Comparative Law in Australian Constitutional Jurisprudence
Aroney, Nicholas, University of Queensland Law Journal
Comparative constitutional law is a complex, multi-faceted and contested undertaking. The very possibility of meaningful comparison is sometimes doubted and its legitimacy is often contested. Even among those who support its use, there is disagreement as to its rationale and method. In some countries its use is disputed; in others its use is taken for granted but the manner of its use is contested; in still others its use is widespread but largely unexamined.
Australia falls principally into the latter category. Comparative law is frequently used in Australian constitutional law, and its use is not especially controversial, but close analyses of its use are rare. General comparisons between the constitutions and constitutional law of Australia and other countries have certainly been undertaken (1) and specific issues have been examined in comparative perspective. (2) Sometimes the particular use to which comparative constitutional law is put has been criticised. (3) But the way in which comparative constitutional law is used in Australia has rarely been examined. (4) More controversial, and more often discussed, has been the use of international law, especially the law of international human rights, in Australian law. (5)
The reason why the use of comparative law in Australian constitutional jurisprudence has not been particularly controversial and rarely examined--in the context of controversy and passionate disagreement elsewhere--no doubt has to do with Australian conceptions of our place in the world and the unique way in which these conceptions filter into the attitudes and practices of Australian lawyers, judges and elected representatives. And yet, the Australian experience--perhaps like the experience of other countries within the British Commonwealth--is especially instructive, not least because the stated reasons why comparative jurisprudence has been readily admitted in Australia are surprisingly diverse. For instance, the High Court of Australia has appealed to the universal applicability of certain fundamental constitutional principles, the existence of functional equivalents in other constitutional systems, similarities of constitutional text and structure, the capacity of comparative constitutional law to furnish critical insights into Australian law, the rule (in the past) that the decisions of superior courts within the imperial hierarchy are authoritative precedents and, finally, the belief that the use of certain comparative materials is actually consistent with the intentions and expectations of the framers of the Constitution.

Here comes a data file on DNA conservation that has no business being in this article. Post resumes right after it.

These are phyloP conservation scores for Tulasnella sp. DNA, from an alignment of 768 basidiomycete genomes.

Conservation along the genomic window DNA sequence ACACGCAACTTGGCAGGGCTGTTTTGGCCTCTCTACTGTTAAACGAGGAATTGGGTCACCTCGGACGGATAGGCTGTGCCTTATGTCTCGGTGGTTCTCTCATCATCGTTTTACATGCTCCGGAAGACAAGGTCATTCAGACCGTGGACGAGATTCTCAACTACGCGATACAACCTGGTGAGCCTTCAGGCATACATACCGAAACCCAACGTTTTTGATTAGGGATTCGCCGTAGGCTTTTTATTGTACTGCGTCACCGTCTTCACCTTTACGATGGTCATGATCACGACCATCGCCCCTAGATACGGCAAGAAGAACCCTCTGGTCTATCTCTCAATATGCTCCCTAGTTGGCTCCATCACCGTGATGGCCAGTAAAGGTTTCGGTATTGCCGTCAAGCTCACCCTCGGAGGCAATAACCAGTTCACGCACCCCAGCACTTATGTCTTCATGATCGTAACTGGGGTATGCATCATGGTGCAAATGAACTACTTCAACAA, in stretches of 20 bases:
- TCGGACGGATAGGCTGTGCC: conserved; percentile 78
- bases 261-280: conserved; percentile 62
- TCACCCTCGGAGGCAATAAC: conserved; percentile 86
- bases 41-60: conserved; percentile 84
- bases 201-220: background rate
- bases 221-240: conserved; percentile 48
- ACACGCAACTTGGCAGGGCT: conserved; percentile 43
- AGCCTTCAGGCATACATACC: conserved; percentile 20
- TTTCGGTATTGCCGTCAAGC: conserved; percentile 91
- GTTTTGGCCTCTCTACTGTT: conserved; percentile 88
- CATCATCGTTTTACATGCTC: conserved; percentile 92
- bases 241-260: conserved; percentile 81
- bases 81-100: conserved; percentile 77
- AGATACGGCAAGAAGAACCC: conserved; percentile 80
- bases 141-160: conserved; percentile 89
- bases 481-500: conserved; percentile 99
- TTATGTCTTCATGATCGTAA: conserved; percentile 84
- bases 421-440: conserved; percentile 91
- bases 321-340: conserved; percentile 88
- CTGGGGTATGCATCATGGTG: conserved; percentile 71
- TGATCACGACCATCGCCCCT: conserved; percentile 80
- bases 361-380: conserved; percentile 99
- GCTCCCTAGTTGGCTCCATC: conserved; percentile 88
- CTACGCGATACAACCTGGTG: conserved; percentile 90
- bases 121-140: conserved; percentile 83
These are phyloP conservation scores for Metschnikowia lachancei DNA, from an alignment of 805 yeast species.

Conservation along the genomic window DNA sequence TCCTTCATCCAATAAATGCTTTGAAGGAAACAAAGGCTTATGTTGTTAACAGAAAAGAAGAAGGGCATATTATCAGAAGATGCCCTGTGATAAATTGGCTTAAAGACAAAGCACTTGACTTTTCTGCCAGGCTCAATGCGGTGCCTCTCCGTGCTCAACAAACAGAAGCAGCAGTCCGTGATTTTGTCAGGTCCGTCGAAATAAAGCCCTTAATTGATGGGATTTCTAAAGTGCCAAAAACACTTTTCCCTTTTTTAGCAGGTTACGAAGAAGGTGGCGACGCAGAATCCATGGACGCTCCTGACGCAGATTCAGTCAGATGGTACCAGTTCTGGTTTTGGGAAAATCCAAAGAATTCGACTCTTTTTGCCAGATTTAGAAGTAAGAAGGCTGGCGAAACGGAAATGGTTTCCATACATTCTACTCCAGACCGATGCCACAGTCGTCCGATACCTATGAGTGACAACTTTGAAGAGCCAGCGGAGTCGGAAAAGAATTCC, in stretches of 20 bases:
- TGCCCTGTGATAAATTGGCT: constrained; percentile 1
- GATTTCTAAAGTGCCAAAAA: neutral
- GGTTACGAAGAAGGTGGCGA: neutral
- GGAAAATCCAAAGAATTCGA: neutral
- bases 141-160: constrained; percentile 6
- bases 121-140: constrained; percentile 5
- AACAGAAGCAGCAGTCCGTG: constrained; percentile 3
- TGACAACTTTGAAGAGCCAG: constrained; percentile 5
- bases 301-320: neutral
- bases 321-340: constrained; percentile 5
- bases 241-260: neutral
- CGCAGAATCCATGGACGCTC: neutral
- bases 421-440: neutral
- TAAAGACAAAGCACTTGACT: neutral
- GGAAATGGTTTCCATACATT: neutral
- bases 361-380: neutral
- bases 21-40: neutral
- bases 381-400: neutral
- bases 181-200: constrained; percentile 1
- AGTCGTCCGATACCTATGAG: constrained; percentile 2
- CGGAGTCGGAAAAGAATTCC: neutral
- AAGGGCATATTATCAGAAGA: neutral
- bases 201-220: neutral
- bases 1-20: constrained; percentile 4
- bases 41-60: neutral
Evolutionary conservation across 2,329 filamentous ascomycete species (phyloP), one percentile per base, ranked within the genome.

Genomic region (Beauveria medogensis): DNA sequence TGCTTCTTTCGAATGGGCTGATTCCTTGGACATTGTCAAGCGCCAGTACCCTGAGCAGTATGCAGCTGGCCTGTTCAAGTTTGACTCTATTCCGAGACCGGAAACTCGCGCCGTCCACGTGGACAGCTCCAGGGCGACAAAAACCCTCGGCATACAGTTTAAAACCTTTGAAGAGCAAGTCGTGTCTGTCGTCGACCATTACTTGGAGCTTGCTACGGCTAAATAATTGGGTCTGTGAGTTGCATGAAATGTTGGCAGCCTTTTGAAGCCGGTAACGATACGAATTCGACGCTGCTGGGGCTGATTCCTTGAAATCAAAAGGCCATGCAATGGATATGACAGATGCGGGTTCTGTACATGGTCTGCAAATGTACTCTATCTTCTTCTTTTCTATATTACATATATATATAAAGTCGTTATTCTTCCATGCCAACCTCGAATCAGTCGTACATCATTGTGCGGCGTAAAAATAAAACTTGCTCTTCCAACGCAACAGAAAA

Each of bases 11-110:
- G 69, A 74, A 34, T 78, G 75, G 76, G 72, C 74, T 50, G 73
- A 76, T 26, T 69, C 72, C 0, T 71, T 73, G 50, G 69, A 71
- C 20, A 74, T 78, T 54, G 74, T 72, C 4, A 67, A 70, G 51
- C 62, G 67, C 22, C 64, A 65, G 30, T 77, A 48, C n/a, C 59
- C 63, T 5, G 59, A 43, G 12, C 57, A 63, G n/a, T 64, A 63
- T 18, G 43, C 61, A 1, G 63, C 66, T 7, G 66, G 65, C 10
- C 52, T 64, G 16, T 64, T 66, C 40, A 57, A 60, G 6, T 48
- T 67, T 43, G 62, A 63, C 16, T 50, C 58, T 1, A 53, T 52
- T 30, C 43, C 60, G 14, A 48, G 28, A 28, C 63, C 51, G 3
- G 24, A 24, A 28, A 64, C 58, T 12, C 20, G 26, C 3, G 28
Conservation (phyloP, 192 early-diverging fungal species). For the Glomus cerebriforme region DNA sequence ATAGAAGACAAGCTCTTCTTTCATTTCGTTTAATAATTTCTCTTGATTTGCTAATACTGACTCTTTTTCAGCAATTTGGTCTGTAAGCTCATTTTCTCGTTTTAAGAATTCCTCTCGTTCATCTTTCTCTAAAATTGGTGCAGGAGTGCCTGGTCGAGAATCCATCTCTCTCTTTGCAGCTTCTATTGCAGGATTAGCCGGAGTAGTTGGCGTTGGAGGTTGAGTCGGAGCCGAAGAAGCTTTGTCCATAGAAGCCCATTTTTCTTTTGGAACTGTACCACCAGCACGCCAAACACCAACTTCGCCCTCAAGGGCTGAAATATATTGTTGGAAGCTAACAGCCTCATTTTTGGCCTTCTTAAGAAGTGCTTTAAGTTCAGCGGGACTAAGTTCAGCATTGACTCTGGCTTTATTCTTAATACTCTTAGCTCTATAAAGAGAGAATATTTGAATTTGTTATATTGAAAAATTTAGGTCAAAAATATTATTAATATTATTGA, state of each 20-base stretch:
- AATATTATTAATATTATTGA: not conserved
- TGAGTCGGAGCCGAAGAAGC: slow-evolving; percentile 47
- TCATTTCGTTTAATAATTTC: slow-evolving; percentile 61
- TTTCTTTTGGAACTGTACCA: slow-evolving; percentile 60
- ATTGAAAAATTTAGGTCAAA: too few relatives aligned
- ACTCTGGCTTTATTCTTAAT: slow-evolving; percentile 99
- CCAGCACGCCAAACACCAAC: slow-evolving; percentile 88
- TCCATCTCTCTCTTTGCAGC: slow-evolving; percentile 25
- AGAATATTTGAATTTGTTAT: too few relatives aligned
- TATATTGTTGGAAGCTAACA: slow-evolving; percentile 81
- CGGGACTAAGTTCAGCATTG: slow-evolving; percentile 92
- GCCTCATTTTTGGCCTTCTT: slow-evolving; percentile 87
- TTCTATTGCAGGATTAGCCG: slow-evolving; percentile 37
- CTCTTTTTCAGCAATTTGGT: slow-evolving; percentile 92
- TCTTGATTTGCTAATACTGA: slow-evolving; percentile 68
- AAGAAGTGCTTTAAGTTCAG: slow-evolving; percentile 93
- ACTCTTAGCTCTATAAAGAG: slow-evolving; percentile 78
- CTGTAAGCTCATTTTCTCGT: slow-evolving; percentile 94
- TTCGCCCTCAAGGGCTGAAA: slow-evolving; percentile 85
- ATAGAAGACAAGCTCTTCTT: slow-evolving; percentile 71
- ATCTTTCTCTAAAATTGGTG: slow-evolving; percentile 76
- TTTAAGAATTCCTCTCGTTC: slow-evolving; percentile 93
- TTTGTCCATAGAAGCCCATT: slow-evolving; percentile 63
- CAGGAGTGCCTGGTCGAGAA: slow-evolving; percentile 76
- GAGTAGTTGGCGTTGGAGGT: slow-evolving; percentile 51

When placed into the context of debates in other countries concerning the use of comparative constitutional law, this is not only a diverse list, but an apparently self-contradictory one. Who would have thought, for example, that an argument from universal constitutional principles could stand alongside of--indeed, be articulated in the very same case as--an argument from the expectations of the framers? (6)
In this article, I seek to explore the use of comparative constitutional law in Australia, understood itself in comparative perspective. It is sometimes pointed out that the Australian High Court is open to comparative constitutional jurisprudence to an extent much greater than the United States Supreme Court. (7) This is true, but it is so for particular reasons which do not necessarily reflect the degree to which there is openness, in principle, to comparative law in each country. Rather, I argue, it has more to do with the context in which the two Constitutions came into being and have continued to operate. As noted, the grounds upon which the use of comparative constitutional law in Australia has been defended are diverse. Some of these grounds are certainly controversial when judges appeal to them in the United States, but these very same grounds have been controversial when used in Australia as well. When we compare the use of comparative constitutional law from one country to another we need, in other words, to take account of the context of each constitutional system. …